Planning, Development, and Cooperation (MoPDC) supported the
provinces' requests to have more authority in contracting.
"If a ministry cannot get a project done quickly, let the
governors take over," he suggested. He said the MoPDC was
creating a blacklist of contractors that have underperformed,
and asked the provincial officials for assistance in
identifying such companies.
18. (SBU) During the session on Ministry of Housing and
Construction (MoHC) issues, provincial officials listed
many housing, road, and bridge projects in their areas that
were behind schedule. Officials from both Najaf and
Diwaniyah complained about lack of tar and asphalt for road
projects. Maysan and Babil officials complained that heavily
loaded trucks were causing extensive road damage and
suggested implementing scales to regulate such traffic. The
Diwaniyah PC chair recounted how a residential center project
awarded by the MoHC in 2005 had not yet even finished its
foundation stage yet, and asked that the MoHC provide
timelines for its projects. The Anbari Governor asked the
MoHC for more residential projects and the Governor from
Basra complained about disproportionately MoHC funds
benefiting his province.
19. (SBU) Minster for Housing and Construction Bayan Diyazee
explained that the MoHC considers projects by first
weighing them against national strategic goals and then
evaluating feasibility. She explained the MoHC was
implementing 30 road and bridge projects throughout the
country, but conceded her ministry had a shortage of
engineers and equipment, given the large demand. Diyazee
explained that other provinces, such as Wasit and
Diwaniyah, receive more funds than more heavily-populated
Basra due to the highway projects in those provinces. She
claimed, however, that these projects would benefit Basra,
and said the MoHC had a total of 59 projects underway in the
province. (Note: Currently the MoHC is undertaking 24
housing projects in 14 of the southern provinces. One
project in Basra (504 units) is some 34 percent complete; a
new one for Al Anbar was just approved under the supplemental
budget; and the housing project in Diwaniyah has been plagued
by a defaulted Polish contractor that has now been removed.
A new contractor has been awarded the project as well as an
additional $7 million for project completion. The capacity
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of the Ministry is limited and will keep falling short of
Iraq's infrastructure needs for roads, bridges, municipal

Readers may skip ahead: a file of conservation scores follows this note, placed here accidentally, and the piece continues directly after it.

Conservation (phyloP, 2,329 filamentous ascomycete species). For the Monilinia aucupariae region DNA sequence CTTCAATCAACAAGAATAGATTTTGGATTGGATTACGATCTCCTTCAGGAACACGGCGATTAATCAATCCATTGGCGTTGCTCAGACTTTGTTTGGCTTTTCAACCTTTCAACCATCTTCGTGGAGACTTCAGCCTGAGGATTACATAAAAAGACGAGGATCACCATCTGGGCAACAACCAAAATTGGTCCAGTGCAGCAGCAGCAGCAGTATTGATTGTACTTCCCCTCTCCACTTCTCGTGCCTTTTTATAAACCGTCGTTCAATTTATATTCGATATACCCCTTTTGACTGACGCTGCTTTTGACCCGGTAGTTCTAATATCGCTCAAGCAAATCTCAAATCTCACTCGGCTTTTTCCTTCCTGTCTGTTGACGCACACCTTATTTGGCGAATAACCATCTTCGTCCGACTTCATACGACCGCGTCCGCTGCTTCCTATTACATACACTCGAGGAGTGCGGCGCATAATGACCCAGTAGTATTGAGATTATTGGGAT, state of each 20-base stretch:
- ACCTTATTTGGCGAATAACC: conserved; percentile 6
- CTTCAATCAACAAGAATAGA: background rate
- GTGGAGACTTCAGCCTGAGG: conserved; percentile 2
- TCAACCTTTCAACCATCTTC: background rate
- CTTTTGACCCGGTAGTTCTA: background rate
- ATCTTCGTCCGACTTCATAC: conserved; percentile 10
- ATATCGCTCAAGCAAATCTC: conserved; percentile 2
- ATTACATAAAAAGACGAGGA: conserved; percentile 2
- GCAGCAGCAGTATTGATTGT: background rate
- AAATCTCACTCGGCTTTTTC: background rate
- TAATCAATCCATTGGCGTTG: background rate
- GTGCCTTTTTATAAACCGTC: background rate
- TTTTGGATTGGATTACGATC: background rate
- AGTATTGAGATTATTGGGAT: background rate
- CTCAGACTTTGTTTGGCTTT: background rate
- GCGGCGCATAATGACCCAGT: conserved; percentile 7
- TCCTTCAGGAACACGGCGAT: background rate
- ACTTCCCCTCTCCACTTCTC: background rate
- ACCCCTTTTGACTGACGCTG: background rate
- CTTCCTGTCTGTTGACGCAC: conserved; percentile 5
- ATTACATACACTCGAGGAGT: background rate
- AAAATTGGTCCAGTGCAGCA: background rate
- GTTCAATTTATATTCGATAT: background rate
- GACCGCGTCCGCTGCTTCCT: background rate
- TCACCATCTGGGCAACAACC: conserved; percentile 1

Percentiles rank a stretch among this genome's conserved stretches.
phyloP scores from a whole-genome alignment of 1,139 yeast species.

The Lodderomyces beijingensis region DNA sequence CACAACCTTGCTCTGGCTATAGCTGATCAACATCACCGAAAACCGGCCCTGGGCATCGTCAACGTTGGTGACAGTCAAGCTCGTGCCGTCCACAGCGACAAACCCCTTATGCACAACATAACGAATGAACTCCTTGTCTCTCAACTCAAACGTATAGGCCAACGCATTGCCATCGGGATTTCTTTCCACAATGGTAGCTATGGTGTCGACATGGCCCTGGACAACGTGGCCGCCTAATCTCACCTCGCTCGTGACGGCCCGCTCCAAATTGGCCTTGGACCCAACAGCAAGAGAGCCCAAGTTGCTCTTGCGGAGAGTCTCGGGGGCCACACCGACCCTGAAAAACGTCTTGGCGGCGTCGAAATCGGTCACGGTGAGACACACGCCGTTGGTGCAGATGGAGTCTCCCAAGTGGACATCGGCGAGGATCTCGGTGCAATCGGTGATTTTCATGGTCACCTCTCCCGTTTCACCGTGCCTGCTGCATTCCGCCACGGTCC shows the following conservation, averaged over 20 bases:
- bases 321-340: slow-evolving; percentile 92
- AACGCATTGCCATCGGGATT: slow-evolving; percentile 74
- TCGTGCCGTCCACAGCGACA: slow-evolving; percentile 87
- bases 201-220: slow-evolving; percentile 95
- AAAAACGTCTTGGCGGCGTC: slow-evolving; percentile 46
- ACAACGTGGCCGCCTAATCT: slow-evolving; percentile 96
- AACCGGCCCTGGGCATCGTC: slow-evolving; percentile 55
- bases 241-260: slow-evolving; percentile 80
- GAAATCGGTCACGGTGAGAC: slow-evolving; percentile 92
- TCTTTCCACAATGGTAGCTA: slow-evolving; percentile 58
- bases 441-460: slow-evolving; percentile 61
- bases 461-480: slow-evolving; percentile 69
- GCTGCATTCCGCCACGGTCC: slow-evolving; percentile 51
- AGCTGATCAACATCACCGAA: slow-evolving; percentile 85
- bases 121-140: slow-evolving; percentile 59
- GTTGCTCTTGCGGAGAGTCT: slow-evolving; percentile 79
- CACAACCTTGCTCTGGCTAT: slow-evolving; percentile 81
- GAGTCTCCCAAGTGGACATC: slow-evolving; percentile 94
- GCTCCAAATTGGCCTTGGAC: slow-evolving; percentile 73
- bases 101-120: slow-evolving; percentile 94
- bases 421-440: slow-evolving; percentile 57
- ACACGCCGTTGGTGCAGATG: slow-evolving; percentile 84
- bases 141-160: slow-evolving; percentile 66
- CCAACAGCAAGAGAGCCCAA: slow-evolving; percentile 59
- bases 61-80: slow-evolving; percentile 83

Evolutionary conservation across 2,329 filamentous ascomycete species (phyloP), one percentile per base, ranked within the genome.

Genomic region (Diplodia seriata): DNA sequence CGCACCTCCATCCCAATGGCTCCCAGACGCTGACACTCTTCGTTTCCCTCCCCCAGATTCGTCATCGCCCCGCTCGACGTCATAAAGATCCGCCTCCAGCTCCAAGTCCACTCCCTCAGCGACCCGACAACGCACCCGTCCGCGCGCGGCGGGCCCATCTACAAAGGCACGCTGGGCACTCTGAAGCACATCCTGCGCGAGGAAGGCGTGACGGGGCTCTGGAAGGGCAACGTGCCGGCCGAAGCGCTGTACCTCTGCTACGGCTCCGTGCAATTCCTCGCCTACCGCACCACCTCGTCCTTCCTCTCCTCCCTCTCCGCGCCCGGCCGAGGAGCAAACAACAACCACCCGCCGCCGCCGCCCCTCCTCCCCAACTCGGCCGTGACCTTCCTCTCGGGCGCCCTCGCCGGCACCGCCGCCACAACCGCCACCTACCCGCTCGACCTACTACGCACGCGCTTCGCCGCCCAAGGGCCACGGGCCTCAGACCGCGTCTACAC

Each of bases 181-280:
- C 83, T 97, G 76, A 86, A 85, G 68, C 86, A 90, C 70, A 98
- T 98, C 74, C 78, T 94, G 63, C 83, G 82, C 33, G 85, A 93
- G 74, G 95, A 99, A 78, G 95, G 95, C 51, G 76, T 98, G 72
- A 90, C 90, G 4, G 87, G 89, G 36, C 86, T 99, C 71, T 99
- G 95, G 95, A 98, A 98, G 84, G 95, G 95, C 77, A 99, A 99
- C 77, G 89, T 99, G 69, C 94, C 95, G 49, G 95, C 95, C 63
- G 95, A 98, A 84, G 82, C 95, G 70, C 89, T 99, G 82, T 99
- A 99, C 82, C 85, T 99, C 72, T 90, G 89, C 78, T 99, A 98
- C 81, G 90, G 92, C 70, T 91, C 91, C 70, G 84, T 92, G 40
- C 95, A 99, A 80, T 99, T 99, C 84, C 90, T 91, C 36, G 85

buildings and housing. End Note.)
20. (SBU) Provincial officials lamented the state of
agricultural, requesting more support for animal feed and
equipment from the Ministry of Agriculture. The PC member
from Muthanna requested 25-50 percent subsidies for
purchases of spray aircraft, irrigation equipment, and
greenhouses. Diwaniyah officials requested more chicken
feed and the Anbar Governor asked for more veterinary
services and laboratory testing for meat. Dhi-Qar provincial
officials said the GOI needs to undertake a desalination
21. (SBU) The governors from Basra and Anbar asked the
Ministry of Industry and Minerals (MoIM) to focus more on
their provinces, while MoIM Deputy Minister Sami Al-Araji
explained his ministry's initiatives in those areas. The
Governor from Anbar asked Araji for permission to cut off
power to the Al Qaim cement factory, a state-owned
enterprise that came under private management in July. "It's
in the contract that the foreigners will provide
their own electricity, but they are still picking off the
national grid," He explained. He also suggested MoIM
establish a water-bottling facility. Araji said it was too
soon to solve the electricity issue with respect to the
cement factory, as the contract between MoIM and the foreign
operators allowed for a six month grace period on private
electricity generation. Addressing Basra officials directly,
Araji said his ministry had "big plans" for the province, and
shared MoIM's vision to build a "world class" petrochemical
industrial center there.
22. (SBU) Dhi-Qar officials expressed concern over the large
number of internally-displaced persons (IDPs) in the
province, and said this was compounding the 64 percent
unemployment rate there. Minister of Displacement and
Migration (MoDM) Sultanov thanked the provinces for their
support in housing IDPs and supporting the GOI's efforts to
establish rule of law throughout the country. He asked for
patience from the provinces as the MoDM finalizes its
national strategy for the return of IDPs.
23. (SBU) The conference, broadcast live, was the first such
forum on essential services for these provinces; it followed
a similar, but less well-organized, session for the northern
provinces in August. While exchanges at times became heated,
the overall tone of the dialogue remained constructive and
cordial. We are encouraged by DPM Al-Issawi's engagement and
outreach to the provinces. The real measure of the
conference's success, however, will be to what extent the DPM
keeps his promise that provincial concerns will not fall on
deaf ears and that ministries will be held accountable for
their shortcomings. End Comment.